Synology finally patches major risk flaw in its VPN routers. Router maker sinology just recently spotted a 10/10 flaw in many of its products.
Synology Finally Patches Major Risk Flaw in Its VPN Routers
Synology has now patched a vulnerability spotted in its router software, and this vulnerability has been rated maximum severity of 10/10.
According to an advisory that was recently released by the NAS maker, the said vulnerability was seen in its VPN Plus Server software, and right now it is being tracked as CVE-2022-43931. The software in question lets the routers to be configured as VPN servers and then enables remote access to the endpoints behind that router.
Threat actors apparently can exploit the flaw in low-complexity attacks and would however not require any privileges or any form of user interaction in order to get access with an extensive list of potential damage.
What the Advisory Released By Sinology States
“A vulnerability allows remote attackers to possibly execute arbitrary command via a susceptible version of Synology VPN Plus Server,” the advisory states. “Out-of-bounds write vulnerability in Remote Desktop Functionality in Synology VPN Plus Server before 1.4.3-0534 and 1.4.4-0635 allows remote attackers to execute arbitrary commands via unspecified vectors.”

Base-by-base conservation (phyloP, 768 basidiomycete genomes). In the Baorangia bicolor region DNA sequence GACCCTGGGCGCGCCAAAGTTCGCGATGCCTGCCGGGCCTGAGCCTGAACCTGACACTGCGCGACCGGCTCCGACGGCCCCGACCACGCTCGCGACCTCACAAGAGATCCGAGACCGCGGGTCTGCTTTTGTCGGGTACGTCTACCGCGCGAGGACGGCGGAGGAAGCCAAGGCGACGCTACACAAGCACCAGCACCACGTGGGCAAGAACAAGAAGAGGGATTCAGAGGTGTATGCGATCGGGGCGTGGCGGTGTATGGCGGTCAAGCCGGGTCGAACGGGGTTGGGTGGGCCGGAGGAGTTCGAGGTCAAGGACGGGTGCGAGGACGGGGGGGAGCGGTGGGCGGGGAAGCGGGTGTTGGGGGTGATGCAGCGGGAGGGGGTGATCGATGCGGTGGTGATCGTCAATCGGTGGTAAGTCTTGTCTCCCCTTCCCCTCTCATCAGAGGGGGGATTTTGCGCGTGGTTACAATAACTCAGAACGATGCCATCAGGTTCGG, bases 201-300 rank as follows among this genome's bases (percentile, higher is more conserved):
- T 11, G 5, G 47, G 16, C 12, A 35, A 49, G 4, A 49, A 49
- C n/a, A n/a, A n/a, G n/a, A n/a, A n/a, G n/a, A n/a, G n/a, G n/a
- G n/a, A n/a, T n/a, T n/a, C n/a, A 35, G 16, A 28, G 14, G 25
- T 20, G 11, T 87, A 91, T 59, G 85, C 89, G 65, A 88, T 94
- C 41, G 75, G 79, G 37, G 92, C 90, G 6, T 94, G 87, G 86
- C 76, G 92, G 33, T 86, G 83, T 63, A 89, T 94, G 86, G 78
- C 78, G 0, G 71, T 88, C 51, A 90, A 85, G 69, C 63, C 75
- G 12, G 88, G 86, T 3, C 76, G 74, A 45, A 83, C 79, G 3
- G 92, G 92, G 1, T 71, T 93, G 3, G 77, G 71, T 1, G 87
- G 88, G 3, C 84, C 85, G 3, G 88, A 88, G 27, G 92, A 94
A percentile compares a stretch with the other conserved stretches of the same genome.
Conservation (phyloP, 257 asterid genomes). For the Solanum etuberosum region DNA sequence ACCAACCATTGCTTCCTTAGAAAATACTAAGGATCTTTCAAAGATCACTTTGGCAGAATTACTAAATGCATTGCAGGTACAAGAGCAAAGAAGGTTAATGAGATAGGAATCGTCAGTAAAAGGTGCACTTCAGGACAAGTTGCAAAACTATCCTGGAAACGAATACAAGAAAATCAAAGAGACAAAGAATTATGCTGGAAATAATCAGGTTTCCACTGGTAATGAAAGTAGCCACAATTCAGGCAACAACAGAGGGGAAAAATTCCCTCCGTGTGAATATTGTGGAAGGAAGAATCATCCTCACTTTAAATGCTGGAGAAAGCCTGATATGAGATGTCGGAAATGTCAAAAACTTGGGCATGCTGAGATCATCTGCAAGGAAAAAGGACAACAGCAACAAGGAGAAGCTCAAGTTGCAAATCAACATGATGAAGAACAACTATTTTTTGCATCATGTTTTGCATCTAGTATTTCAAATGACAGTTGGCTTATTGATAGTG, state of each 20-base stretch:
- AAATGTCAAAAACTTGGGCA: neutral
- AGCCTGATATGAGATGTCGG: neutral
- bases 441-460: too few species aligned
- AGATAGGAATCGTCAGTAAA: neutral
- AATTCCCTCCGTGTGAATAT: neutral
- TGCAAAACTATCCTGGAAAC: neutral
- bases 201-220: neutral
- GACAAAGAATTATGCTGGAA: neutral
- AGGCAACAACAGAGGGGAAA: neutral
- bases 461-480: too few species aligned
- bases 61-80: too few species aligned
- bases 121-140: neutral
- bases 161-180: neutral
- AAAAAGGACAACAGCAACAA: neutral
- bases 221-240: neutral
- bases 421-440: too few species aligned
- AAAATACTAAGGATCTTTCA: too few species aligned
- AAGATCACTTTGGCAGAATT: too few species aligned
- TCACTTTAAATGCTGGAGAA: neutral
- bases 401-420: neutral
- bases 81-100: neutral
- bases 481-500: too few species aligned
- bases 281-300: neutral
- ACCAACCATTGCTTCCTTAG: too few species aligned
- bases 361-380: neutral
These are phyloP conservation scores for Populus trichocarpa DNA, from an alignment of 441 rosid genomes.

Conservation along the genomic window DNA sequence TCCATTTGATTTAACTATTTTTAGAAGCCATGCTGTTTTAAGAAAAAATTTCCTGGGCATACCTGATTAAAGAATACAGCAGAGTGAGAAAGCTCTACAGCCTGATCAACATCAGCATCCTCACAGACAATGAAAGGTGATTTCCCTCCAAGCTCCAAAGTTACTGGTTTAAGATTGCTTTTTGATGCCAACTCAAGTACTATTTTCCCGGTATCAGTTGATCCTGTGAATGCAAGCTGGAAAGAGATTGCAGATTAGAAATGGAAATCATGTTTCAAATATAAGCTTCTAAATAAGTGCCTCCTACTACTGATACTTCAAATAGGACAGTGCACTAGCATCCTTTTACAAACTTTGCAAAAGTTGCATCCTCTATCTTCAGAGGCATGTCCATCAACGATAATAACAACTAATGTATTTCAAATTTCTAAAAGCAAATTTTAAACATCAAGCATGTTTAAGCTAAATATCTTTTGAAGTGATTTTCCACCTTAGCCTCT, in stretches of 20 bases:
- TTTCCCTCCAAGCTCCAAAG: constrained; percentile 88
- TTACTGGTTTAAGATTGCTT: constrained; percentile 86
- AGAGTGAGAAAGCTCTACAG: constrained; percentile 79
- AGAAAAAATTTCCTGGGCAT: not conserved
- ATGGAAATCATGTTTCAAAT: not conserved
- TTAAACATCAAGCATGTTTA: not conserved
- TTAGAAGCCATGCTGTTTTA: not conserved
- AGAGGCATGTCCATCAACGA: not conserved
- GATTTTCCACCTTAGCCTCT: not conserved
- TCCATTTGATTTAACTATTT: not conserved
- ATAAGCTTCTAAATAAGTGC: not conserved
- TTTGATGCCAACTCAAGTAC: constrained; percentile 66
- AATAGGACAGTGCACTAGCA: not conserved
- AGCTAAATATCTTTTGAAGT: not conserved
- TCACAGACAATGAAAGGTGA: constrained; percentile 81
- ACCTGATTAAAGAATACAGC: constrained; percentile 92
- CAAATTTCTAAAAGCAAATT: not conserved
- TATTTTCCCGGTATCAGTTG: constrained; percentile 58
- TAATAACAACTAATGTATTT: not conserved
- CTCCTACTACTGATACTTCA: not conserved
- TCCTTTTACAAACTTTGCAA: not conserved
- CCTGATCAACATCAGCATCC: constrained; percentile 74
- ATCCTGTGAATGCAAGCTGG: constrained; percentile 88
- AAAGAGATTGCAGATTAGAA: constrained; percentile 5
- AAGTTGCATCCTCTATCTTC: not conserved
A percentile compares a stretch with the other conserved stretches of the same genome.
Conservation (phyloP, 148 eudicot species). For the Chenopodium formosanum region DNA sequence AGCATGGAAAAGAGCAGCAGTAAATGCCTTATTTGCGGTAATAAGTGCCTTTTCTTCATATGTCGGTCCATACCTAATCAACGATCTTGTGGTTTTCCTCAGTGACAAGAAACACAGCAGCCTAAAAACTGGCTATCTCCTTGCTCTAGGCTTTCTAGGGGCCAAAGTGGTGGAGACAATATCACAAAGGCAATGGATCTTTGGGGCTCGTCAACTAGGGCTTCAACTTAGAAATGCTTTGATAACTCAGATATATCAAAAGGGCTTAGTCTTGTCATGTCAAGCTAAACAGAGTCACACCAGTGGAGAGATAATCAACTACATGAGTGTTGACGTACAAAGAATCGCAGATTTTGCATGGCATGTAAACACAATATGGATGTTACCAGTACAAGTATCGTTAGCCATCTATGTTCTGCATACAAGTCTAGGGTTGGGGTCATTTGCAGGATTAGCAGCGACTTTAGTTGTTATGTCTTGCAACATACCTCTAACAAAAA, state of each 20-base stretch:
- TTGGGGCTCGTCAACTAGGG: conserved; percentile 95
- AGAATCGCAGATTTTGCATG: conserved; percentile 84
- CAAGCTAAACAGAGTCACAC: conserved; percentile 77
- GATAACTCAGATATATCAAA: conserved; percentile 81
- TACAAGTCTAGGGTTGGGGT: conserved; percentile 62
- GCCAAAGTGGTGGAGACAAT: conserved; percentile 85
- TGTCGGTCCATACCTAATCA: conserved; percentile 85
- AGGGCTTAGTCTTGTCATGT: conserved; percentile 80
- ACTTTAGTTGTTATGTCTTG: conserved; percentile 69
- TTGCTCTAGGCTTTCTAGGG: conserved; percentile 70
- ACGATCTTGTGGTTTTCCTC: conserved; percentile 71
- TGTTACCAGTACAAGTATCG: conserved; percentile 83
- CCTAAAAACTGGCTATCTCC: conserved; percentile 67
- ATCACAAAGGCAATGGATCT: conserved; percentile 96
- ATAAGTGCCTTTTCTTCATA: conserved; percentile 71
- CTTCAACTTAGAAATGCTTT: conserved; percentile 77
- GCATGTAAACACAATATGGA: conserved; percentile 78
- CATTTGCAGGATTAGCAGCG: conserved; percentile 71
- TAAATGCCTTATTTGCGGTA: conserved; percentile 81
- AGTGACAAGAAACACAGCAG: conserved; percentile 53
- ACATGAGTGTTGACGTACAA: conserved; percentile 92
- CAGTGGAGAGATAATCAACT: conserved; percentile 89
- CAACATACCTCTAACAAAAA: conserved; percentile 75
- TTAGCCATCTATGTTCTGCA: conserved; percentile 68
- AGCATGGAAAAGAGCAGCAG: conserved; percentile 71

Out-of-bounds write vulnerabilities allow for the corruption of data, system crashes, as well as the execution of code following memory corruption, BleepingComputer explained.
This is not the first time that Synology has had to address a high severity in its products and services. The company back in December last year patched various flaws discovered in its Router Manager.
What the Company Has To Say About the Development
“Multiple vulnerabilities allow remote attackers to execute arbitrary command, conduct denial-of-service attacks or read arbitrary files via a susceptible version of Synology Router Manager (SRM),” the company at the time said.
No CVEs were published for these sorts of vulnerabilities, but we however do know that two security experts and teams at least were successful at creating proof-of-concept making use of Synology RT6600ax router, during the Pwn2Own Toronto hacking contest.
Gaurav Baruah, a cybersecurity researcher was awarded $20,000 for running a command injection attack against the WAN interface of the Synology RT6600ax successfully.
Sinology Patched a Couple of Flaws Affecting Many Products Last Year
The company back in April last year announced patching a couple of flaws affecting many products: “Multiple vulnerabilities allow remote attackers to obtain sensitive information and possibly execute arbitrary code via a susceptible version of Synology DiskStation Manager (DSM) and Synology Router Manager (SRM),” the company in an advisory said back then.